Everyone at Truman knows the truth about what it’s like to be an eighth grader, but few are willing to shed light on the matter. That is, until Zebby and Amr decide that a Web site would provide the opportunity for Truman to spill its guts. Zebby tells her schoolmates to write two versions of what happens around the school: one for the language arts teachers and the actual story. Zebby explains, “I’ll read through everyone’s stories; then I’ll cut and paste, change the names, and rearrange the whole thing into one big story…the REAL truth about Truman School.” Unfortunately, they are unprepared to handle responses that illustrate what happens when the pain of feeling unaccepted becomes too much to bear. Neither do they consider that people might become vicious when hiding behind a computer screen.
The Webmasters also didn’t know that the site would provide a larger forum for a schoolmate using the alias Milkandhoney to continue harassing Lilly Clarke, Zebby and Amr’s former friend. First, Milkandhoney embarrasses Lilly by posting a picture of her when she was overweight. Next, the culprit tells everyone Lilly is a lesbian even though she isn’t. As soon as Milkandhoney hurls false information about Lilly onto the Internet, her popular friends distance themselves from her and begin to treat her just as badly as Milkandhoney does. They encourage readers to visit a site where they can post mean things about Lilly: “How much do you hate Lilly Clarke? Tell us in 250 words or less.”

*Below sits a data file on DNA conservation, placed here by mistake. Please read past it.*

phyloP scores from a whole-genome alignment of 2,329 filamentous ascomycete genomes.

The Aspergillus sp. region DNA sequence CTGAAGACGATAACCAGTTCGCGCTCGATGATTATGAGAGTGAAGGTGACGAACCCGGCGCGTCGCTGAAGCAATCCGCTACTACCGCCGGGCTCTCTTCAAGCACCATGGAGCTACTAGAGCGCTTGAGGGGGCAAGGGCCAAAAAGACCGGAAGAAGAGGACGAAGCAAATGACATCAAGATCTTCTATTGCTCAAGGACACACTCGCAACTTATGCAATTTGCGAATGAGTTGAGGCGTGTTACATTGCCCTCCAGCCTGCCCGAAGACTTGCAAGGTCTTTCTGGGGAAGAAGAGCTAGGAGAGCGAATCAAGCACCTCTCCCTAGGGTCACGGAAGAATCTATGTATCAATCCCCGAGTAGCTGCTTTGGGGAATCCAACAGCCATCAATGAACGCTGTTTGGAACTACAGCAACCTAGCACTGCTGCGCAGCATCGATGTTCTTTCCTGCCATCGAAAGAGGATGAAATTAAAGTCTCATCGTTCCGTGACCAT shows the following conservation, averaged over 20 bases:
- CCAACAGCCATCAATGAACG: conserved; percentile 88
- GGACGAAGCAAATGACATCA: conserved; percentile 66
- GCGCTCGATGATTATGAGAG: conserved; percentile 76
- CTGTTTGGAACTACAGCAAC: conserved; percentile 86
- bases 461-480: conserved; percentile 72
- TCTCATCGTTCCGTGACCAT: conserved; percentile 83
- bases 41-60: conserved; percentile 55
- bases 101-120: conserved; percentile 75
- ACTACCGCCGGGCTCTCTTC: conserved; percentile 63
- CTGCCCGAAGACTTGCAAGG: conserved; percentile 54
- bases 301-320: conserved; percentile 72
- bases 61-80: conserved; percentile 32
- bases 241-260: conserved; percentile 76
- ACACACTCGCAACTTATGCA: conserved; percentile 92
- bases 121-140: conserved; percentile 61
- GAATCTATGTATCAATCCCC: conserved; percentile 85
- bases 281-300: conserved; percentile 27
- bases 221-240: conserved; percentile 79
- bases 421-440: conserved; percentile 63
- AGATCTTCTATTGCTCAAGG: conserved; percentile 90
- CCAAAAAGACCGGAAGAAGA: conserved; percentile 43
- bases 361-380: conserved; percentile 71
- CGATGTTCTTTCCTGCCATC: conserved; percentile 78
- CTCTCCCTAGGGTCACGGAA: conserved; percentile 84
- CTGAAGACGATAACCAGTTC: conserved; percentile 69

Desperate, Lilly runs away instead of reaching out to her single mother or another adult. Zebby and Amr find her, and she returns home and confronts the person she believes has been cyberstalking.
Though eight characters narrate the story, their voices are distinct and help move the plot along. The author, who has written a number of anthologized short stories and middle grade novels such as Sliding into Home, Trading Places with Tank Talbott, and Tank Talbott’s Guide to Girls, skillfully offers subtle hints that suggest the identity of Milkandhoney, without interfering with the suspense that remains throughout. Readers will recognize characters like Lilly and her friends, who are often called “mean girls” because they are cruel, even to members of their own “clique.” In the end, the students at Truman learn that the real truth is that they all need to learn to treat people with respect.